“GUM is empowering to girls and to the entire ultimate community.”
This quote from Tori, a high school participant at the Girls’ Ultimate Movement (GUM) clinic at the 2018 College Championships in Milwaukee, Wis., reflects the tremendous impact that GUM has had on the ultimate community.
GUM has been an instrumental force on the steady increase in girls’ participation in ultimate, and is committed to empowering girls to become leaders through the sport of ultimate. Since GUM’s inception in 2014, female membership has had a larger percentage increase than its male counterpart. The number of current female members has increased by more than 7 percent compared to this time last year, a growth of over 1,000 players! At this pace, the number of female members at the end of 2018 will be the largest it’s ever been.
Trent Dillon, a Live Ultimate Ambassador and one of the GUM clinic leaders in Milwaukee, recognizes the importance of clinics like the ones GUM provides in offering opportunities for girls to play ultimate and participate in sports.
“I do think that making this an inclusive environment for women is a good thing for the community and broader modern society,” stated Trent.
He also touched on how playing sports helped build confidence and provide networking and leadership opportunities. “If I didn’t have that, if there wasn’t a space for me simply because of my gender, that seems messed up.”
Tori had her ultimate skills put to the test at the clinic. From precision throws with moving targets to short/deep cuts to defensive slides, Tori experienced advanced training that she couldn’t wait to begin practicing on her own. Her favorite aspect of the clinic was how spirited everyone was and how willing they were to teach her new skills to improve her game.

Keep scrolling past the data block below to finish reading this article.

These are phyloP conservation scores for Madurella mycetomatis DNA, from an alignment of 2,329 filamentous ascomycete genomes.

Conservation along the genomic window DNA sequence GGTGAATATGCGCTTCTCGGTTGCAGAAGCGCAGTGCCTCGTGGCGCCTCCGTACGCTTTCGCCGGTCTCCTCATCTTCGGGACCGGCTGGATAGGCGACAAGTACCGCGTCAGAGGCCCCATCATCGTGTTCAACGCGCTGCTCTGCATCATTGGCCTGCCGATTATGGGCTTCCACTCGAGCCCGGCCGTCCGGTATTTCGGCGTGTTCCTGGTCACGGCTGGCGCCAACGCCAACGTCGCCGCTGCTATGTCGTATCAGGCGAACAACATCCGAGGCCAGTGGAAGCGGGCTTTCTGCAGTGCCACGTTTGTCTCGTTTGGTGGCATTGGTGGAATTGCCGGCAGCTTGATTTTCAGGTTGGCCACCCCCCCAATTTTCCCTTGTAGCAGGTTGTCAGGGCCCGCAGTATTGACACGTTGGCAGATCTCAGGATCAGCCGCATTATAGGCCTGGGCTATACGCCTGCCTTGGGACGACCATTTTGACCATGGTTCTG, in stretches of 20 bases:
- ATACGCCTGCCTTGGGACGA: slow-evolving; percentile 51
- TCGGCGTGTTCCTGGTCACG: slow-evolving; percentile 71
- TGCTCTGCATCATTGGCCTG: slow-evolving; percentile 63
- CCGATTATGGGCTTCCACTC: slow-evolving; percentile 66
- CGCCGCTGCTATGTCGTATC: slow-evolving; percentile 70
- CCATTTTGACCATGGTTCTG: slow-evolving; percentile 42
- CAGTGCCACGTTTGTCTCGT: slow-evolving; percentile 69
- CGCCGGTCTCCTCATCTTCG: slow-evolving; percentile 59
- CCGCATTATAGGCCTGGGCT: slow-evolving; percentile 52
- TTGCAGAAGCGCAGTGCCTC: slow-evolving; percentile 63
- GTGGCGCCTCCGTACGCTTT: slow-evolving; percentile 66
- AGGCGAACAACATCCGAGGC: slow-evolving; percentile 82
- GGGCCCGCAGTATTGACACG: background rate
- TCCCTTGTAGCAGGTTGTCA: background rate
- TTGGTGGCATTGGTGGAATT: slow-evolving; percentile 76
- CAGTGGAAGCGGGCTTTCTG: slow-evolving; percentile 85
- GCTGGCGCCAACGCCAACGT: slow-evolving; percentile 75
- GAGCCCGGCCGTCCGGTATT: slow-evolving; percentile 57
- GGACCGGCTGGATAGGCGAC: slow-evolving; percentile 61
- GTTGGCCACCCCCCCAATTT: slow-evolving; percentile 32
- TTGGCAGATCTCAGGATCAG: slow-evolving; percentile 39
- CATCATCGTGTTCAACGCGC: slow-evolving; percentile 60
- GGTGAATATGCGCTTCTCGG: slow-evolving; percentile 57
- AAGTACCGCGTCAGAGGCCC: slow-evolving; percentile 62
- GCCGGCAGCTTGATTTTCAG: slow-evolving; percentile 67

“I really liked the encouragement that everybody brought to the clinic,” said Tori. “[I] really enjoyed the community we made.”
The same is true for how she feels about ultimate overall. She loves the community and loves improving her game by learning new skills any chance she gets.
Tori’s amazing experience during the clinic is music to the ears of Nichole Kwee, a GUM and Learn to Play clinic organizer who helped organize the clinics at the World Ultimate Club Championships this past July.
“My favorite part about helping out with these youth clinics is getting to be a part of small, positive, impactful moments in a child’s life” relayed Nichole. One of her favorite memories working a clinic was seeing two kids show tremendous growth in spirit and conflict resolution. After a contentious argument that led to a spirit time out, the two kids took what they learned from the time out and had a positive interaction over the next call and the rest of the scrimmage.
The conflict resolution the two kids displayed is something that is hard to come by in other sports, which is why Nichole firmly believes in the impact ultimate can have on a child’s adolescent growth. She herself has taken away many lessons from the sport and applied them to her life off the field.
“Ultimate has taught me so much about leadership, confidence, giving and receiving feedback, and the importance of a growth mindset – the feeling that your actions matter because your accomplishments come from hard work, and natural talent is just a starting point. I find myself taking on leadership roles at work as an engineer, and ultimate has given me the confidence to be successful and empower new leaders.”
After she graduates from high school, Tori aspires to play college ultimate and then continue at the club level. Her drive to continue playing ultimate will benefit her, according to Nichole, by developing in her a Spirit of the Game outlook moving forward.
“We’re giving kids the tools to be calm, positive and effective in managing conflict, which is a skill that will serve them well in life.”